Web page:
A Lesson on Mentorship with Coach Pat Summitt:

This past week, the world lost a coaching icon. Pat Summitt, one of the game’s all time greatest coaches, was so much more than just a coach. She was a leader, teacher, friend, and mentor.

Coach Summitt’s 38 year Hall of Fame Coaching career led to 1,098 wins and 8 national championships.

There have been so many incredible stories written on Coach Summitt over the last few days. My favorite article was written in the Washington Post by Sally Jenkins. In her column, Jenkins shared a letter from 1982, written by Coach Summitt, to one of her players at the University of Tennessee.

The recipient of the letter, Shelia Collins, was a young freshman who was getting ready to start her first collegiate game. Collins has held onto this letter for the last 34 years, re-reading during stressful times.

For this week’s Maximize Blog, I would like to share the letter written by Coach Summitt to her soon to be freshman starter, Shelia.

Shelia, this is your first game. I hope you win for your sake, not mine. Because winning’s nice. It’s a good feeling. Like the whole world is yours. But it passes, this feeling. And what lasts is what you’ve learned. And what you’ve learned about is — life. That’s what sport is all about — life!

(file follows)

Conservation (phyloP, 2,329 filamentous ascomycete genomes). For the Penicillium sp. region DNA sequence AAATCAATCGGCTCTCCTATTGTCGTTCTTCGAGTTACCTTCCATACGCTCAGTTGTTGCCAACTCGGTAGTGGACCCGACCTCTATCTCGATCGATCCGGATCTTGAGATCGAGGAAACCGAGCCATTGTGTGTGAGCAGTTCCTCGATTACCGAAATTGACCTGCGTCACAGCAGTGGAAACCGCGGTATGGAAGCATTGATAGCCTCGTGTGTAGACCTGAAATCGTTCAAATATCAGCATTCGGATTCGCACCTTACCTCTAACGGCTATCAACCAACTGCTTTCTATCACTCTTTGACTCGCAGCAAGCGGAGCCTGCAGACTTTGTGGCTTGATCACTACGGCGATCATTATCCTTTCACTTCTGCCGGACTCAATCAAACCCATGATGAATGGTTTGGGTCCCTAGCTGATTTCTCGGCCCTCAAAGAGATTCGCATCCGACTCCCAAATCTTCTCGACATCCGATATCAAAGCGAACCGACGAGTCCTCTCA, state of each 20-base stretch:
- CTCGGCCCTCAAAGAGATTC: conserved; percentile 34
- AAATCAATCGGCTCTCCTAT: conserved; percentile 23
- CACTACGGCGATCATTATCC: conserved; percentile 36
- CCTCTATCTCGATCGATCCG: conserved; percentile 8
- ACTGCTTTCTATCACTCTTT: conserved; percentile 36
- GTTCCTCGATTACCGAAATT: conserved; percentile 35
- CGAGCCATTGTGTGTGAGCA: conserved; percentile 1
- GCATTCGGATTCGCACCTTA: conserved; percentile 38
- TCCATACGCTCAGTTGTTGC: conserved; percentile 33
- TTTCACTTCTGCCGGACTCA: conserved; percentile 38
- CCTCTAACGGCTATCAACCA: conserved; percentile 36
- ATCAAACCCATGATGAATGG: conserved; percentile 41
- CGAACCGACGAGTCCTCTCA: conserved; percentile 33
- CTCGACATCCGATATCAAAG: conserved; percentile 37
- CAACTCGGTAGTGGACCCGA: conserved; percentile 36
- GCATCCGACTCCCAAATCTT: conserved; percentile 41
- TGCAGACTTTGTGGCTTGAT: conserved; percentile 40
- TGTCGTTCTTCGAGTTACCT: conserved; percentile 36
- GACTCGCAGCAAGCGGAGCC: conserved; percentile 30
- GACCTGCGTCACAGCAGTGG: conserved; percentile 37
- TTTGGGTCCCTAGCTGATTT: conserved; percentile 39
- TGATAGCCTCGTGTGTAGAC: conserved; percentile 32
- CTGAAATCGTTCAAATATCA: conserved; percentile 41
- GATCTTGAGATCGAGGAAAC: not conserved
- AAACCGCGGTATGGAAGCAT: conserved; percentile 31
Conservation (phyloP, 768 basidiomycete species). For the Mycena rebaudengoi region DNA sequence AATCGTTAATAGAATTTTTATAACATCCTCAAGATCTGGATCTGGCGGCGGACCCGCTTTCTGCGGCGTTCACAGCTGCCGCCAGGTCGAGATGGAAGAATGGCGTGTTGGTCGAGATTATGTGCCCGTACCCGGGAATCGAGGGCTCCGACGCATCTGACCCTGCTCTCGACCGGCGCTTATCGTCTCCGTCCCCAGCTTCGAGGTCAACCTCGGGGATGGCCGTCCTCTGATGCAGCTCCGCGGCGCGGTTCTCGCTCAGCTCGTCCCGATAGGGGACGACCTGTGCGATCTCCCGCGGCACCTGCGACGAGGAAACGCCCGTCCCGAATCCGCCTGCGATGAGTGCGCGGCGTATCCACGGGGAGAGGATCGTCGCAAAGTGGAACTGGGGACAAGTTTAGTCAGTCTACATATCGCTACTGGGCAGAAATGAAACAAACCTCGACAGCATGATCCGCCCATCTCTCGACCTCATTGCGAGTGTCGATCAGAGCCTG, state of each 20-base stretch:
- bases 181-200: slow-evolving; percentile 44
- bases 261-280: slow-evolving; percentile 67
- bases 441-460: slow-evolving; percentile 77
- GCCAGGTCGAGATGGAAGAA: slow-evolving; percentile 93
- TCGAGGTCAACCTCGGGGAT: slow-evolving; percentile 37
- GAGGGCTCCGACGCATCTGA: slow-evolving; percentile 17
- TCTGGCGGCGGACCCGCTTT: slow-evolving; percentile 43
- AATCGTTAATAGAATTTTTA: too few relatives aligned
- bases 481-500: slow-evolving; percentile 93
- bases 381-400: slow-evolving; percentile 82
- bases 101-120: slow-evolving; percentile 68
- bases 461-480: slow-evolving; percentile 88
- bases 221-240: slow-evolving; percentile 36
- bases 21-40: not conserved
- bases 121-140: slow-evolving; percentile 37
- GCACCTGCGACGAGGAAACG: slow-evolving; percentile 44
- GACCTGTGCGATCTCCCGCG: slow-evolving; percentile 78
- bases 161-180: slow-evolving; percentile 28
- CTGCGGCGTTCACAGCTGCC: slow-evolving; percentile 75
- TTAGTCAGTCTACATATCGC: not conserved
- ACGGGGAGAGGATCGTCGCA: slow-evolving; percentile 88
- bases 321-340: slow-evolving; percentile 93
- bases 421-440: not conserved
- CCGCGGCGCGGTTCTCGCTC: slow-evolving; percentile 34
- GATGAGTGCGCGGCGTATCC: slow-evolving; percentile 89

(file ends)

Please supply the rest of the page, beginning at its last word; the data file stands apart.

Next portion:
The whole thing is played out in an afternoon. The happiness of life, the miseries, the joys, the heartbreaks. There’s no telling what will turn up. There’s no telling how you’ll do. You might be a hero. Or you might be absolutely nothing.

There’s just no telling. Too much depends on chance, on how the ball bounces.

I’m not talking about the game. I’m talking about life. But it’s life that the game is all about. Just as I said, every game is life, and life is a game. A serious one. Dead serious. But here’s what you do with serious things. You do your best. You take what comes.

You take what comes and you run with it.

Winning is fun . . . Sure.

But winning is not the point.

Wanting to win is the point.

Not giving up is the point.

Never letting up is the point.

Never being satisfied with what you’ve done is the point.

The game is never over. No matter what the scoreboard reads, or what the referee says, it doesn’t end when you come off the court.

The secret of the game is in doing your best. To persist and endure, “to strive, to seek, to find, and not to yield.”

I’m proud to be your Coach,

Pat Head Summitt

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